Mixing of different types of substances in soil- which affects its natural qualities, and reduces its fertility- is called as soil pollution. Some environmentalists define soil pollution as – build-up of toxic chemical compounds, salts, pathogens or radioactive materials in soil that can affect plant and animal life adversely, is called as soil pollution.
A polluted soil often contains varieties of germs of diseases. Some of those diseases are – anthrax, typhoid, leptospirosis, bacillary dysentery, cholera etc. A big amount of soil is lost due to soil erosion, storms, overgrazing and deforestation activities. This loss of soil is often called as negative soil pollution.
Sources or Causes of Soil Pollution
There are many different sources of soil pollution. These are being introduced below.
A. Domestic Sources of Soil Pollution: Wastes produced due to domestic activities are called as domestic wastes. Food leftovers, peeling of fruits and vegetables, ash, paper bits, packets, polythene bags, glass bottles, tin cans, used tyres, expired medicines etc. are some examples of domestic wasted that are often dumped on the ground. These wastes alter the soil composition and make it bad for the growth and development of plants.
B. Municipal Sources: Different types of municipal wastes dumped on the ground cause bad effects on soil. These wastes act as shelter homes of various types of insects and germs of diseases.
C. Industrial Sources: Industries dump lots of wastes on land. These wastes create ugly scenes on ground and contaminate soil making it unfit for productive utilization. A number of toxic wastes seep into the ground and cause underground water pollution.
D. Agricultural Sources: Agro- chemicals used in agriculture produce adverse effects on soil. Synthetic fertilizers, if used continuously for long times, alter the composition of soil, making it unfit for the growth and development of plants. Faulty irrigation practices cause water logging make the soil saline. The water is evaporated in the sun leaving behind salts in the soil. Thus, soil gradually becomes saline and unfit for plant growth.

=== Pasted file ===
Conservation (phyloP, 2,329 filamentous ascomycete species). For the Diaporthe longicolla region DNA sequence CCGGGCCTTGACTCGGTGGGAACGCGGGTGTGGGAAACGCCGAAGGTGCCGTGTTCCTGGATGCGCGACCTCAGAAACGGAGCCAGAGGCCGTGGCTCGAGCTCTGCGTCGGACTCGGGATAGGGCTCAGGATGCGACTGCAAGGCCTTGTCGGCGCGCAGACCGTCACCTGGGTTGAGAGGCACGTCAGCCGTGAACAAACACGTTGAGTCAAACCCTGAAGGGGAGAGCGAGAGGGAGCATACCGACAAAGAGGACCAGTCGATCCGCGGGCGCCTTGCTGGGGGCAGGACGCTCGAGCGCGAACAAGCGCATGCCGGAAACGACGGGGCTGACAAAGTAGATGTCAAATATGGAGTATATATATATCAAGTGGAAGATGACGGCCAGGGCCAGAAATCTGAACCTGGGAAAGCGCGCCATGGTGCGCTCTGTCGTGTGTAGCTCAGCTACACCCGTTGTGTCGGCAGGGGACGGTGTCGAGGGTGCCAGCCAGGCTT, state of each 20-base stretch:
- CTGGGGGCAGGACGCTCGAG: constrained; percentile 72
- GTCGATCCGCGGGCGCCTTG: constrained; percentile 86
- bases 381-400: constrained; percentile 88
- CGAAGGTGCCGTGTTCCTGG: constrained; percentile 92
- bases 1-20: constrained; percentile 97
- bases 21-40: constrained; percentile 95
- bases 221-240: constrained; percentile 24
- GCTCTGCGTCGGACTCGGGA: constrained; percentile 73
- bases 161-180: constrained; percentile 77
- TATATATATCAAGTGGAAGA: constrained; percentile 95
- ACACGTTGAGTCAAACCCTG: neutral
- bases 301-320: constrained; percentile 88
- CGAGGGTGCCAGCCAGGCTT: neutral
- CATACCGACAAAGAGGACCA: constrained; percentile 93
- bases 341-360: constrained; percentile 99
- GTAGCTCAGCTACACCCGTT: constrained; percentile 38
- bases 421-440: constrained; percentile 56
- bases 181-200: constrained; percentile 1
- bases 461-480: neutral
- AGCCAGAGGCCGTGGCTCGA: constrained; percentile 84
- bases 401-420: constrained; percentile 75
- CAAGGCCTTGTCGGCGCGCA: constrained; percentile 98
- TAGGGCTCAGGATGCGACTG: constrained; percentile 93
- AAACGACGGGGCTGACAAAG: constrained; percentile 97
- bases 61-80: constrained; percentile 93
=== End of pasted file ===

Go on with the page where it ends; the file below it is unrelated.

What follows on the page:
E. Mining Sources: Mining activities cause long lasting damages to the soil. Tailings, slags, stones etc. that come out of mines are dumped near them. These dumps are called as Over Burden Dumps (OBD). Besides these, different types of toxic chemicals are exposed due to mining which further cause serious soil and water pollution during rains. The pollution of Damodar River which flows from Jharkhand through west Bengal carries lots of poisonous mine-wastes in its water.
F. E. Wastes: The electronic wastes generated through the disposal of electronic goods, like computers, televisions, wires, and plastic cabinets etc. which are often dumped on the ground, create serious pollution on land.
Major Soil Pollutants
Some of the major Soil Pollutants are listed below-
(i) Toxic Chemicals from industries,
(ii) Agro chemicals like Pesticides, herbicides and synthetic fertilizers,
(iii) Fly ash from thermal power stations,
(iv) Chemicals from sugar mills, pulp and paper mills, refineries, distilleries etc.
(v) Wastes from leather and rubber industries,
(vi)The domestic garbage dumped on land,
(vii) E- Wastes or wastes from electronic goods like broken computer parts, wires, insulators, broken switches, wastes from electronics industries etc.
Consequences of Soil Pollution
The Soil Pollution has serious consequences and major ones of those are mentioned below-
(i). Wastes that are dumped on the land are subjected to decay and decomposition due to which they produce bad and harmful smell. It further contaminates the surrounding air.
(ii). Various types of microorganisms develop in the wastes deposited on land and cause the spread of many contagious diseases.
(iii). Many types of toxic substances are produced through the decomposition of wastes dumped on or mixed into the soil. These toxic substances contaminate water and air. Some parts of these toxic substances get leached underground to cause the underground pollution.
(iv) Open dumps of wastes and overburden dumps (OBD) of mines ruin the natural beauty of land areas and provide easy habitats to the dwelling of rats, cockroaches, mules and disease causing organisms.
(v). The hazardous wastes dumped on land comprise discarded substances that decompose gradually and cause health hazards.
Prevention and Control of Soil Pollution
Following measures may be taken up to prevent and control the soil pollution-
(i). Proper disposal of solid wastes,
(ii). Application of natural fertilizers like composts, vermin composts, green manure etc. and avoidance of synthetic fertilizers,
(iii). Application of bio- fertilizers,
(iv). Reclamation of quarry faces, abandoned mines etc. and by clearing over burden dumps for growing plants,
(v). Proper disposal of hazardous wastes, and
(vi). Replacement of the practice of monoculture by mixing crops and by adopting crop- rotation methods.